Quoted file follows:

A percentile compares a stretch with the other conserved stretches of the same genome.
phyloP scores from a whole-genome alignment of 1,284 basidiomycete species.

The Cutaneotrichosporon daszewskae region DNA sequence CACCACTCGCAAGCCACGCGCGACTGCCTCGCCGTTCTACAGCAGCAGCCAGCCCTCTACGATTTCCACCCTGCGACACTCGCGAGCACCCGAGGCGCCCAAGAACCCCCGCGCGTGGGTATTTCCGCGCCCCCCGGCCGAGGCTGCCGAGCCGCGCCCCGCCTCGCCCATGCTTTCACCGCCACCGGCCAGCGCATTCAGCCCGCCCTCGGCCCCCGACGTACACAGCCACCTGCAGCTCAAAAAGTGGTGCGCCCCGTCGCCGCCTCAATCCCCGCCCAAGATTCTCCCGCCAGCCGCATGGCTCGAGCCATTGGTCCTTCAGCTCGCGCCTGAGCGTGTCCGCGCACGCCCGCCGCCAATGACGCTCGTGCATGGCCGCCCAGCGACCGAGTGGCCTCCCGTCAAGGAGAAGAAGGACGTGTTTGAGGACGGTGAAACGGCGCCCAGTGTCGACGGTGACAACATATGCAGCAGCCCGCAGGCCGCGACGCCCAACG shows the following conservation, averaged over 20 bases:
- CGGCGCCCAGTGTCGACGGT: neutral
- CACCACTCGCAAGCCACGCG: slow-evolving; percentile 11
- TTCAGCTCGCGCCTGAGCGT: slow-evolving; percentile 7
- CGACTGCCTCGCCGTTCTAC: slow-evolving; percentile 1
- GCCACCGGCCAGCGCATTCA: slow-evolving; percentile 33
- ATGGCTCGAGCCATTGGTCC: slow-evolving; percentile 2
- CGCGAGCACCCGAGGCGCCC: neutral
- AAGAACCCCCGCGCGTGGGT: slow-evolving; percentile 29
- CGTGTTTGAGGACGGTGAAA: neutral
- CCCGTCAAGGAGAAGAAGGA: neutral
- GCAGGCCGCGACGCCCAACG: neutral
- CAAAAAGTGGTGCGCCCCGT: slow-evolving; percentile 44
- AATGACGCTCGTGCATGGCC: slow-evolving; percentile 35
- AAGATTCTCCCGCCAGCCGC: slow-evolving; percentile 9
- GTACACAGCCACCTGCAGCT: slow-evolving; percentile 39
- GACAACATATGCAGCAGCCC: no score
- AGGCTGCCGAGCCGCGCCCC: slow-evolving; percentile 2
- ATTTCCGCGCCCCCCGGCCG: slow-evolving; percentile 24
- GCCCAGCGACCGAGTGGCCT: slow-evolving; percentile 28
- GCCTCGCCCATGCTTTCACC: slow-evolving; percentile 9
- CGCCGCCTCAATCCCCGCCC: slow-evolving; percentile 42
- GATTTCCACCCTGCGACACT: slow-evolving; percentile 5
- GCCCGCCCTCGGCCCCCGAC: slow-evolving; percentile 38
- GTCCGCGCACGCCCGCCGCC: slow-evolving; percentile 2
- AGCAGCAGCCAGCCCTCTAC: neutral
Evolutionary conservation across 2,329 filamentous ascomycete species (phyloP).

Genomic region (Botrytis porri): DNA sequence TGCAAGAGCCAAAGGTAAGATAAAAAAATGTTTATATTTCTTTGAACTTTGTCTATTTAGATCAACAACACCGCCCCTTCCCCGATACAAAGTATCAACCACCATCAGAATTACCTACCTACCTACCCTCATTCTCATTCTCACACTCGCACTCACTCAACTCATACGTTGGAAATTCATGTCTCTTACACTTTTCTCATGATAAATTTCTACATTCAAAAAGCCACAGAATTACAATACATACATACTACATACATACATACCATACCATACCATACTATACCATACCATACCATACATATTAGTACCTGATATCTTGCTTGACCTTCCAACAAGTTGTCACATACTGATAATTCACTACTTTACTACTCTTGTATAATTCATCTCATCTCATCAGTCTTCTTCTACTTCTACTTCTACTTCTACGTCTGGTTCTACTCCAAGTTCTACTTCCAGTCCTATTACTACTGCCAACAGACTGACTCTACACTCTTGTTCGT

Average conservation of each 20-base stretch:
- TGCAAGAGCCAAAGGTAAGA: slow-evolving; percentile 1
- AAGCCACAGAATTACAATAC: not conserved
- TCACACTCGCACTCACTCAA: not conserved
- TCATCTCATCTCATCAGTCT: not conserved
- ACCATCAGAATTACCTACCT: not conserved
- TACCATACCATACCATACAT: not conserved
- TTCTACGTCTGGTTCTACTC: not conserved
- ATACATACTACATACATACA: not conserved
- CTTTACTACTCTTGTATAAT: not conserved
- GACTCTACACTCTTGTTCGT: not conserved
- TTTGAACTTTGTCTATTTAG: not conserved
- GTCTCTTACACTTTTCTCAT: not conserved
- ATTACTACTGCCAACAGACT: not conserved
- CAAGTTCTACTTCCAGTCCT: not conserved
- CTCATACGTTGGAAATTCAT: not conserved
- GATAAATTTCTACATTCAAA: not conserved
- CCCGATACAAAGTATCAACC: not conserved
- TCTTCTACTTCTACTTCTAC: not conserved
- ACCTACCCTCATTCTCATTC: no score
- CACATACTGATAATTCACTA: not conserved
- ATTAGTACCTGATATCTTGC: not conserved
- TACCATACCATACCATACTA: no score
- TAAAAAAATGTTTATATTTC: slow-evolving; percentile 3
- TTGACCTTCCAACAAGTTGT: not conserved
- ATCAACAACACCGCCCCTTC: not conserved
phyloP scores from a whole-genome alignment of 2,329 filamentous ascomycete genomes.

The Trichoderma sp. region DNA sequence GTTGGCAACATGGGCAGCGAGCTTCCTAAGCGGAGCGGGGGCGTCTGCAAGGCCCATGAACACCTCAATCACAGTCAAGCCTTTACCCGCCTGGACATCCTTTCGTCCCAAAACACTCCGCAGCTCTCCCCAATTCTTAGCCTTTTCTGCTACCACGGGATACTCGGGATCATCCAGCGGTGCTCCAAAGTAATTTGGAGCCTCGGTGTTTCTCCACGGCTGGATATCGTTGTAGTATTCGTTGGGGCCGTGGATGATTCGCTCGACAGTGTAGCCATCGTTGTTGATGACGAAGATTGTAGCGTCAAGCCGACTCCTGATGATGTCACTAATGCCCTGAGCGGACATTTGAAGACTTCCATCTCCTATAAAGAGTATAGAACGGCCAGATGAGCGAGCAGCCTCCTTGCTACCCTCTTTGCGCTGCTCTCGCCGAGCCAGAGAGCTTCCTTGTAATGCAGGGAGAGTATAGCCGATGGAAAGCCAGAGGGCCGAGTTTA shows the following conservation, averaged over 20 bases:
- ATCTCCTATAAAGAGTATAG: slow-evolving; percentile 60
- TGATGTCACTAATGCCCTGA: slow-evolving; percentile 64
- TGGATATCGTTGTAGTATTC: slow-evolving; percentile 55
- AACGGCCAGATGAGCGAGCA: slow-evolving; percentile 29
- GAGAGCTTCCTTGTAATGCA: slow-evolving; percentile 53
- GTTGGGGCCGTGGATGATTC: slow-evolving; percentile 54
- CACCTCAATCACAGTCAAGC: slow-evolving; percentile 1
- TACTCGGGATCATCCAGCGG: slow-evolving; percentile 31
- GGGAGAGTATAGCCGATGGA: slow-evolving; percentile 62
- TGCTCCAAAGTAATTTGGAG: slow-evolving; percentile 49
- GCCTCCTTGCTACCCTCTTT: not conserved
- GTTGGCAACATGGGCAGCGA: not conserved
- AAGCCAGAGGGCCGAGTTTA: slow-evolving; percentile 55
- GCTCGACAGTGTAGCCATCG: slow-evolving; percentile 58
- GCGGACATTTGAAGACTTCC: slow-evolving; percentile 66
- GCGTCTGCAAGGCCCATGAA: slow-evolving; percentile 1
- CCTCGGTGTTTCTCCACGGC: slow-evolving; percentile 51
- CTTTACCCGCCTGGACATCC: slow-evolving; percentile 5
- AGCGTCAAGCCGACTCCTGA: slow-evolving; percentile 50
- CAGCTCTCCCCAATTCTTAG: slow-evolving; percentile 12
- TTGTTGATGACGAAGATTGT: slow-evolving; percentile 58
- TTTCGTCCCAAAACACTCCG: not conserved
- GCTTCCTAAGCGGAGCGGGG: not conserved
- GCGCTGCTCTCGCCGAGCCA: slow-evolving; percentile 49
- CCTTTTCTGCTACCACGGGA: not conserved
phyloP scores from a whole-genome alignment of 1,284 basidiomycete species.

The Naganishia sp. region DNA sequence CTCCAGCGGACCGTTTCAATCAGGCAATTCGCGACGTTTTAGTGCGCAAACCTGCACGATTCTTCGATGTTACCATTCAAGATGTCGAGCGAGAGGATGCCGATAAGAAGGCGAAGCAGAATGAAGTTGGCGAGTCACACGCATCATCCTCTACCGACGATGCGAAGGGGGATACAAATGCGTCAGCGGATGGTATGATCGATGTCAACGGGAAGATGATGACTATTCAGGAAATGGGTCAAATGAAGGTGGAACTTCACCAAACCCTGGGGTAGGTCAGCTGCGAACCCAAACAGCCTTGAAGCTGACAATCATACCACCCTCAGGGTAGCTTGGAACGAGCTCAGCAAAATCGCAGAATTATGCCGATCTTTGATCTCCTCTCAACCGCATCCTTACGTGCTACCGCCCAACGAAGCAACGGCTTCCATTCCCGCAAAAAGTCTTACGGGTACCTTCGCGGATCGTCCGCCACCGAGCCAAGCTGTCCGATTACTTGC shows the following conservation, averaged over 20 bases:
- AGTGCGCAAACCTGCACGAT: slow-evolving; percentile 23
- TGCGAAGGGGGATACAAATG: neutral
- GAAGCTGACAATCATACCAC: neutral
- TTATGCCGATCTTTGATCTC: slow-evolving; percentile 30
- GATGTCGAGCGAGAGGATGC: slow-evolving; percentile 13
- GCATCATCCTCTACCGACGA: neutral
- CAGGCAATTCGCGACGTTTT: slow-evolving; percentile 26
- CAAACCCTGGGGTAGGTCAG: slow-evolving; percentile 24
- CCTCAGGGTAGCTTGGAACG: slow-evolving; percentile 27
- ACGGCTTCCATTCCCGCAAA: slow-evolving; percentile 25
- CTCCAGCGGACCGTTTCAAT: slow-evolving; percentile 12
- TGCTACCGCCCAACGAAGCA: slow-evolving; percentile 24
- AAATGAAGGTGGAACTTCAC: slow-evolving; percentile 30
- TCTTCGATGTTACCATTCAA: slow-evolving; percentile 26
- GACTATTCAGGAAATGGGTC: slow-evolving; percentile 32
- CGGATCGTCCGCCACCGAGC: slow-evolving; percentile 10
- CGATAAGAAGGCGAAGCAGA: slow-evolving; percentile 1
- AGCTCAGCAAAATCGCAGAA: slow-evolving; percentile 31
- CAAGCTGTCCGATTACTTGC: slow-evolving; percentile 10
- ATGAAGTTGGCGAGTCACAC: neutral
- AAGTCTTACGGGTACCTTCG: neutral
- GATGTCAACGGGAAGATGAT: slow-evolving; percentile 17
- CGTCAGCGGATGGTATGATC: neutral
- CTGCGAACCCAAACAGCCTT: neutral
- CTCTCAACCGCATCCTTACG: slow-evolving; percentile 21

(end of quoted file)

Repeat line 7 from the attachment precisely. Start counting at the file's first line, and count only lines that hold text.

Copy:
- CGACTGCCTCGCCGTTCTAC: slow-evolving; percentile 1